Social Work Lab Nothing will give you a better idea if a career is for you than gaining exposure. Career experiencing offers an opportunity to spend time in a field of interest and get first-hand experience. It allows you a chance to see what working in a specific job is like as you observe the day-to-day activities of someone currently working in the industry. Career experiencing highlights the differences between what you assume a potential career will be like and actually having personal exposure to better understand the career. Not to mention, it is a great opportunity to get your questions answered by a professional in the field.

  • NMU Career Services
    • This office provides resources and services to assist you with career decision-making activities. It links students and alumni to potential employers, teaches job-searching strategies and provides supportive information and resources.   
  • Academic Departments
    • These offices have faculty and staff that are experts in their fields. They will know of campus and community events that can provide insight into careers. They can also serve as valuable resources to job shadowing opportunities and internship possibilities.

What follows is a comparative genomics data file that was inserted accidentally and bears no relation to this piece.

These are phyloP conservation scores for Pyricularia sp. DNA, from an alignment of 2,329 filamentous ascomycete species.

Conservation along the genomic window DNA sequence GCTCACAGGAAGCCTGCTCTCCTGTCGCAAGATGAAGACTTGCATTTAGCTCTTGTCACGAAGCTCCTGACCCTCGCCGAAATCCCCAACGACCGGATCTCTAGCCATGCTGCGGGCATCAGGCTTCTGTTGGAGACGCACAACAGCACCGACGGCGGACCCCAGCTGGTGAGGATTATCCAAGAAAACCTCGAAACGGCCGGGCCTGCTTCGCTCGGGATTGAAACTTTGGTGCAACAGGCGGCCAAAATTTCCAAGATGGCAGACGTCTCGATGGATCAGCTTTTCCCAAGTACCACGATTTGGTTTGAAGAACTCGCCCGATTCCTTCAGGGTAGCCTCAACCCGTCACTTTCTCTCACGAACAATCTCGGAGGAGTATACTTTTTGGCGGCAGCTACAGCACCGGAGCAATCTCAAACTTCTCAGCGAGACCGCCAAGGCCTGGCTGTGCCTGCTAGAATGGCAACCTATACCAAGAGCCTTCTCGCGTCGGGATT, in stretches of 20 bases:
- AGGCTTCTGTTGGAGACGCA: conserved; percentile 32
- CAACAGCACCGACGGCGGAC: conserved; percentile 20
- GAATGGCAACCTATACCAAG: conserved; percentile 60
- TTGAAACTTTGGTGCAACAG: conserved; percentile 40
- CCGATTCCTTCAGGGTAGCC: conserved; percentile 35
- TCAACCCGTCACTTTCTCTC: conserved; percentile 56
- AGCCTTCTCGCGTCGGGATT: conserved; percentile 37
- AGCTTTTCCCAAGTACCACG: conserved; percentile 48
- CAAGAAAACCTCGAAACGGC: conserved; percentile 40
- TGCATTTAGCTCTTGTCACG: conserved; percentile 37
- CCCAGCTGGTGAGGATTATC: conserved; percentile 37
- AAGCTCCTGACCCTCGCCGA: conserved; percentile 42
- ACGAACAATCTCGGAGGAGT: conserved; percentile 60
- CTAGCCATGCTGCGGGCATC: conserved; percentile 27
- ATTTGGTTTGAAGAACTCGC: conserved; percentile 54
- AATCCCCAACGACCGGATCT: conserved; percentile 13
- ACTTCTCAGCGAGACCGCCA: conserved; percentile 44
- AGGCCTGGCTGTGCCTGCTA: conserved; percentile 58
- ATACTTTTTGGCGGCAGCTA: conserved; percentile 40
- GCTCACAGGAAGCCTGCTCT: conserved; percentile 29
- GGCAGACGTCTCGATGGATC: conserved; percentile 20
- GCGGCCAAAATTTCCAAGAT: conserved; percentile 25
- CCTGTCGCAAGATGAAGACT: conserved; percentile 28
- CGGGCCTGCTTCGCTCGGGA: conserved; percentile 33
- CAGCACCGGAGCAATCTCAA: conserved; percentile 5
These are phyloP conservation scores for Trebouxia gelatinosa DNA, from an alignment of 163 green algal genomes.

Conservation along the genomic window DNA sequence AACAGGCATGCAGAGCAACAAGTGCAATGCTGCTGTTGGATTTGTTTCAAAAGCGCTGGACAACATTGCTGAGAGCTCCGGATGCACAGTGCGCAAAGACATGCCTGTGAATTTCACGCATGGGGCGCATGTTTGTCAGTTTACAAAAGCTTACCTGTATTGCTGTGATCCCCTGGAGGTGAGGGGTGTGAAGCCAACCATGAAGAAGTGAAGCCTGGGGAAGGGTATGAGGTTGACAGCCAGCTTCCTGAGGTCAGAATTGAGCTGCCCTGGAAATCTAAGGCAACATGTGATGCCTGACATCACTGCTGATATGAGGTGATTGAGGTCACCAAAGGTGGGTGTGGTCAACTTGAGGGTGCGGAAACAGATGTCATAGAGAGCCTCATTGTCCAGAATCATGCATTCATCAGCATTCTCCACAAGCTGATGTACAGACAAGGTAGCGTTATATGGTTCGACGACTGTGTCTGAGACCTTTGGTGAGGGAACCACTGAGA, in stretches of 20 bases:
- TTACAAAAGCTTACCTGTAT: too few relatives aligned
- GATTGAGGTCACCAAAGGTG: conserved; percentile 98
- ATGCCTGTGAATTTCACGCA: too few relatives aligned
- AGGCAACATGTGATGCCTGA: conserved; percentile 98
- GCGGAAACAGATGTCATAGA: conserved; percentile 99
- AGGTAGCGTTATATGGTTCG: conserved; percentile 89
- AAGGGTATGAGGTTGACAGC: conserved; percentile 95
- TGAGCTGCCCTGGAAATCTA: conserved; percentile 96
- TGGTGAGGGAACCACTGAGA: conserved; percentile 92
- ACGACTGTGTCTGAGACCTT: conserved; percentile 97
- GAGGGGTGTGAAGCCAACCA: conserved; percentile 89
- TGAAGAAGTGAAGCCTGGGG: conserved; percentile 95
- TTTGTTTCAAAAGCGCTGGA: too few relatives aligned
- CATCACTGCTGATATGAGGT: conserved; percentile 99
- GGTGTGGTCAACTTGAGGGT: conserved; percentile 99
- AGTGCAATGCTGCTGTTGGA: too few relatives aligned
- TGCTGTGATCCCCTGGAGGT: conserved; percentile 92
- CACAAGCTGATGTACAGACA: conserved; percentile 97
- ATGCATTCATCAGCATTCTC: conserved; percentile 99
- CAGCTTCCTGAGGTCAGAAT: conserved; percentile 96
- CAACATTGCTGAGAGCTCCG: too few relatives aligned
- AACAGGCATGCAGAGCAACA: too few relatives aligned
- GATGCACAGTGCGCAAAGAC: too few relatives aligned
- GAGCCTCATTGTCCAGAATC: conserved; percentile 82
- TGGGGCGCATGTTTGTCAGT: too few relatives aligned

• Center for Student Enrichment
    • Being an active student on campus will provide you with different opportunities as well as develop your skills in communication, teamwork and leadership. The Center for Student Enrichment also serves as a Volunteer Center. Serving in your community gives you a different perspective on issues and allows you to develop skills, while contributing to the needs of others. 
  • Study Abroad
    • Experiencing different cultures shows you to new ideas and new beliefs. Employers see someone who is independent, flexible and able to adapt. REMEMBER: Study abroad trips range from a few weeks to semester long. You should be able to find one that fits your academic plan.

As your career exploration exposes you to more opportunities for face-to-face interactions with professionals, you may find yourself at a loss as to what questions to ask to gain a better understanding of the field. Here are some to begin the conversation:

  • What is a typical day in this field like?
  • What aspect(s) of your work do you find most satisfying and least satisfying?
  • How did you make the decision to get in this field?
  • What types of people probably would not enjoy this line of work?
  • What courses during college did you find most helpful?
  • What effect has your job had on your personal life?
  • Where do you see yourself going from here?
  • What advice do you have for someone considering a career in this field?
  • What kind of need will there be for this occupation over the next 10, 20 or 30 years?